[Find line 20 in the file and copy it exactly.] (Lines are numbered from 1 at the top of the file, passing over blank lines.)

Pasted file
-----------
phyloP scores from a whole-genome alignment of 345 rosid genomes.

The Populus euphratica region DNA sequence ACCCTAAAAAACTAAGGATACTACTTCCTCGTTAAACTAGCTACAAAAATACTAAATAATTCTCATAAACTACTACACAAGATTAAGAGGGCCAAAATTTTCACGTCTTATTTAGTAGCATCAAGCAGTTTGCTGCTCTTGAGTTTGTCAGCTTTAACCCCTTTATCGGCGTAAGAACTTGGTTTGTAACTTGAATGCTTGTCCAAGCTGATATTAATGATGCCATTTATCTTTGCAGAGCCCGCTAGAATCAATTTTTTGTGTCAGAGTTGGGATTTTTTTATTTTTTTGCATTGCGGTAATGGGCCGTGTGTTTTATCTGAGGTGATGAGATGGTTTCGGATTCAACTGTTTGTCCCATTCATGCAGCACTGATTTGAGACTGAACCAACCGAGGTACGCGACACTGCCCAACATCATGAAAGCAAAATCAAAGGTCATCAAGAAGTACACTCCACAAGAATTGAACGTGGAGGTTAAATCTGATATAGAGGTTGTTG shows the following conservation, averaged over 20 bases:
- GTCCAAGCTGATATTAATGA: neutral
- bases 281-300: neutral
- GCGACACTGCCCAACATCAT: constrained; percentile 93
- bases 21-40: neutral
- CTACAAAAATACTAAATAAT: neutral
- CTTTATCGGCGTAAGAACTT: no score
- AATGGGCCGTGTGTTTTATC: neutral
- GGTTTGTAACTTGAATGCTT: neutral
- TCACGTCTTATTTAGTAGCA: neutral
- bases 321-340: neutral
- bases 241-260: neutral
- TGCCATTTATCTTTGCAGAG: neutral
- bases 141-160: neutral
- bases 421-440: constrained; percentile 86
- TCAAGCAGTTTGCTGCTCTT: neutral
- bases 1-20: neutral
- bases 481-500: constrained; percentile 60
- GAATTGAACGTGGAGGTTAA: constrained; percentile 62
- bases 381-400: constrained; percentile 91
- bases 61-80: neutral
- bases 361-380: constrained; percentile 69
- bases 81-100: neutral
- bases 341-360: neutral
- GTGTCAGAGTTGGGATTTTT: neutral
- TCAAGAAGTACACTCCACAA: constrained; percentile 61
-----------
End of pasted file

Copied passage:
- GAATTGAACGTGGAGGTTAA: constrained; percentile 62